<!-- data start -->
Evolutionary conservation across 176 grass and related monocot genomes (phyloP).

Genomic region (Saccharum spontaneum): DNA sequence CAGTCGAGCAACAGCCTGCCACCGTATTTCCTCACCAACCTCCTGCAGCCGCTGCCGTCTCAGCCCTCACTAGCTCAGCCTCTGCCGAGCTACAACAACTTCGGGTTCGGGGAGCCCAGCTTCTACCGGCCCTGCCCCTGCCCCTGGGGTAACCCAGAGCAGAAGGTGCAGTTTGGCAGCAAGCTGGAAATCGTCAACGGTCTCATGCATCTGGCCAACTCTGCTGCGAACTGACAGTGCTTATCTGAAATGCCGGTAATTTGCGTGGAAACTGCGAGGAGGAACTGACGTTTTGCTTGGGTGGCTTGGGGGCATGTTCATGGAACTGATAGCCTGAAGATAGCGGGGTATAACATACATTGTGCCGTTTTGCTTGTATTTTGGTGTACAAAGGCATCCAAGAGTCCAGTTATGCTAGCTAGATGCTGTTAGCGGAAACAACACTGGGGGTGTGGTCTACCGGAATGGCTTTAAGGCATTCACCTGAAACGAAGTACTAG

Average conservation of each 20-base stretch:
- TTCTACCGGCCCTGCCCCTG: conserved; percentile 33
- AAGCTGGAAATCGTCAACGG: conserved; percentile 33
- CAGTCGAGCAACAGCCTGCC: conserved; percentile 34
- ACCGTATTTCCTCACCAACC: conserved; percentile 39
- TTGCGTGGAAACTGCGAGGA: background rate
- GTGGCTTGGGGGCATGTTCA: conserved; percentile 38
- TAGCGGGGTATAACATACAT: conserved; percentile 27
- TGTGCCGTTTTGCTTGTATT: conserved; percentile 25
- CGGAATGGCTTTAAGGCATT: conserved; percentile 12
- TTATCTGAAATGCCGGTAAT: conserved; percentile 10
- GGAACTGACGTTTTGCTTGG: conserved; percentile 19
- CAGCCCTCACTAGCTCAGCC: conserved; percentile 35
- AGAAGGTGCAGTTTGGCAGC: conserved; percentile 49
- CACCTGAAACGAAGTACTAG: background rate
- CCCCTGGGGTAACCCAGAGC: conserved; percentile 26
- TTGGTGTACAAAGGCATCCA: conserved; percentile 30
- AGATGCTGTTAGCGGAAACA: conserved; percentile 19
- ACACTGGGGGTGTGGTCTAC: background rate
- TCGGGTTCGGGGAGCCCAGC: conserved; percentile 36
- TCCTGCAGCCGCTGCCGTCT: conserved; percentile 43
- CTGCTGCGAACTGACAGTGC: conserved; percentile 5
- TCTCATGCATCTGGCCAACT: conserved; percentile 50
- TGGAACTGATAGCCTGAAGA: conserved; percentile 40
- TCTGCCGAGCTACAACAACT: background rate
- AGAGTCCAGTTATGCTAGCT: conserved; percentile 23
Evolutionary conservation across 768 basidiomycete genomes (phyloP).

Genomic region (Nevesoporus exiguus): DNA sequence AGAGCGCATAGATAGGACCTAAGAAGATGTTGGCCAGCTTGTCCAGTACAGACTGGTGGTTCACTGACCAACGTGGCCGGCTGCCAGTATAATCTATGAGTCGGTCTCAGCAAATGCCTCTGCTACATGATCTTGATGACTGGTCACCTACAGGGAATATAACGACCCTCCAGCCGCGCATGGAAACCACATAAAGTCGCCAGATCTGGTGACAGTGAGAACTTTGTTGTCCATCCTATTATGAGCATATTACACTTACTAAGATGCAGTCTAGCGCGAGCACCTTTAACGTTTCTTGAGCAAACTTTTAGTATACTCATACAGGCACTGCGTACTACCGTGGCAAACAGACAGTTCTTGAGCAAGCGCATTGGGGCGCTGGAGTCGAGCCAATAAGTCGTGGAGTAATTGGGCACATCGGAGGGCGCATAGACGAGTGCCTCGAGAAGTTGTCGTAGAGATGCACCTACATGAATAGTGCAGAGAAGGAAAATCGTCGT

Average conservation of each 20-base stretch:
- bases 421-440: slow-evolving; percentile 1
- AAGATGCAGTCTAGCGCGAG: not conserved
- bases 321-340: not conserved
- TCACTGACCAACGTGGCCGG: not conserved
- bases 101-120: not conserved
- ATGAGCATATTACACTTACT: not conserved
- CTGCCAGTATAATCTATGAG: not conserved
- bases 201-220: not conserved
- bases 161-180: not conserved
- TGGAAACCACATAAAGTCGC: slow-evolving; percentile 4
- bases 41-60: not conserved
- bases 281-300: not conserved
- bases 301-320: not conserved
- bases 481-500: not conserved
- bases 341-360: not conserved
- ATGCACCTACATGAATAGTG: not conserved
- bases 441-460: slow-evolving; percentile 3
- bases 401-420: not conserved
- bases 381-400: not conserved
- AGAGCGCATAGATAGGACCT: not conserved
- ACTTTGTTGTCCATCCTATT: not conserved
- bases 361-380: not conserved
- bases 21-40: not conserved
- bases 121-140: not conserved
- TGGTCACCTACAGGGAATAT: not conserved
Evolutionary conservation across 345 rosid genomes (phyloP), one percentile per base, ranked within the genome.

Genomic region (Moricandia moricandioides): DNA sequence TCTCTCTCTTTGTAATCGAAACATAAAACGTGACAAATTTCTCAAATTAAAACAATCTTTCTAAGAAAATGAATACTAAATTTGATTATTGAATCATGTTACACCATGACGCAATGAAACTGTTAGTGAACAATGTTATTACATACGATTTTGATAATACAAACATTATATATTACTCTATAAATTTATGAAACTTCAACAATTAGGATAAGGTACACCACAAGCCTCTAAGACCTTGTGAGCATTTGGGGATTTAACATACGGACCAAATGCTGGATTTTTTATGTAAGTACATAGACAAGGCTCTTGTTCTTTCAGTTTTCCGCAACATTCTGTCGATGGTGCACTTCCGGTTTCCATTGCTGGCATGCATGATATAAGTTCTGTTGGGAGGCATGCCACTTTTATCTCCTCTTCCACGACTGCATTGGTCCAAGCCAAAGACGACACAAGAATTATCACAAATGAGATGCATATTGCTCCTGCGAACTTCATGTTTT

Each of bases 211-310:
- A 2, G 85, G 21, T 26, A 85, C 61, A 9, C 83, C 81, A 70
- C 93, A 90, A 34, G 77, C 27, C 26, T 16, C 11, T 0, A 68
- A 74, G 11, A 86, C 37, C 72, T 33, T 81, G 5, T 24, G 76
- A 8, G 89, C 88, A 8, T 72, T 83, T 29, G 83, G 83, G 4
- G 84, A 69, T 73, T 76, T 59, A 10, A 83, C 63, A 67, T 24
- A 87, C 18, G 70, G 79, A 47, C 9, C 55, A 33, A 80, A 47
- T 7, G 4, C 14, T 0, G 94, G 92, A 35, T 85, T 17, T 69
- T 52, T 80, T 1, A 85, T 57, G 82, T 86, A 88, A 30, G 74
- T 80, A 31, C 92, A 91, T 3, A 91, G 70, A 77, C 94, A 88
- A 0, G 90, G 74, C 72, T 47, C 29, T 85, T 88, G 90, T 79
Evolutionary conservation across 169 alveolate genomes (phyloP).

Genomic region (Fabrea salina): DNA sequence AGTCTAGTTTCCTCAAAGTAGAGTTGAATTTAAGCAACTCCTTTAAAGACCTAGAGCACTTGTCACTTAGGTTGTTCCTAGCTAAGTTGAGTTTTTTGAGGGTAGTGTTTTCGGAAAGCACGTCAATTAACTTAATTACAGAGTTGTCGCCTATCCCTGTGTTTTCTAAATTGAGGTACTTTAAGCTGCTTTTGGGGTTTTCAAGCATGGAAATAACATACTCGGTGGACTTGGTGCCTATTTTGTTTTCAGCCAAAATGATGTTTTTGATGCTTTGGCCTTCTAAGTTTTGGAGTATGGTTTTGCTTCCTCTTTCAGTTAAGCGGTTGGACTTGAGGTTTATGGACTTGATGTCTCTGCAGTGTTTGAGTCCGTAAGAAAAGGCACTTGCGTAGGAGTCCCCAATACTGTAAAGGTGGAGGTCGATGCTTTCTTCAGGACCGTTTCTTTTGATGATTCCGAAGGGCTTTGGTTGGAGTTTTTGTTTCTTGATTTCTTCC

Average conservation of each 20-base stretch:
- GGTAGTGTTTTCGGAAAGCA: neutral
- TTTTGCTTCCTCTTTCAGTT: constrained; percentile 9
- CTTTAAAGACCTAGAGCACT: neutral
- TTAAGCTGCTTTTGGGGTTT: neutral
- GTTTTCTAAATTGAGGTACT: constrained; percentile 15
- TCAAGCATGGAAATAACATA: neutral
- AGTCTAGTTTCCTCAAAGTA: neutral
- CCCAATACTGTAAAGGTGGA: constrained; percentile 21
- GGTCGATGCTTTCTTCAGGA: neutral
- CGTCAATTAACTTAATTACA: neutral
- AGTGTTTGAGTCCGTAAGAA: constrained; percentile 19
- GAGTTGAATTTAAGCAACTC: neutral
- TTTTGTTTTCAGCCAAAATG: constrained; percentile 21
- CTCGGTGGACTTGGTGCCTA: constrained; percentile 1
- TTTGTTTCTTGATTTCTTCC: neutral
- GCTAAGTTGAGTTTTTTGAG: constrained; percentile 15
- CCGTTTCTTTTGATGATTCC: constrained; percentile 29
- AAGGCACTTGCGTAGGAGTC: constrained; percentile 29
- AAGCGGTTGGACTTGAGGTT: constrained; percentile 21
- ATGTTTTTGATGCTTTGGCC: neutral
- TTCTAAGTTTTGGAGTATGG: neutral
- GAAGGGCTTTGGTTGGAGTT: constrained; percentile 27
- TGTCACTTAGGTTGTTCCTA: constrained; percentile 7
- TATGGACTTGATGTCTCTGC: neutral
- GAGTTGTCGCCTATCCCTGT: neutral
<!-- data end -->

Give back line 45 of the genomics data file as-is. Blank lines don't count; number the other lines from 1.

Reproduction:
- bases 481-500: not conserved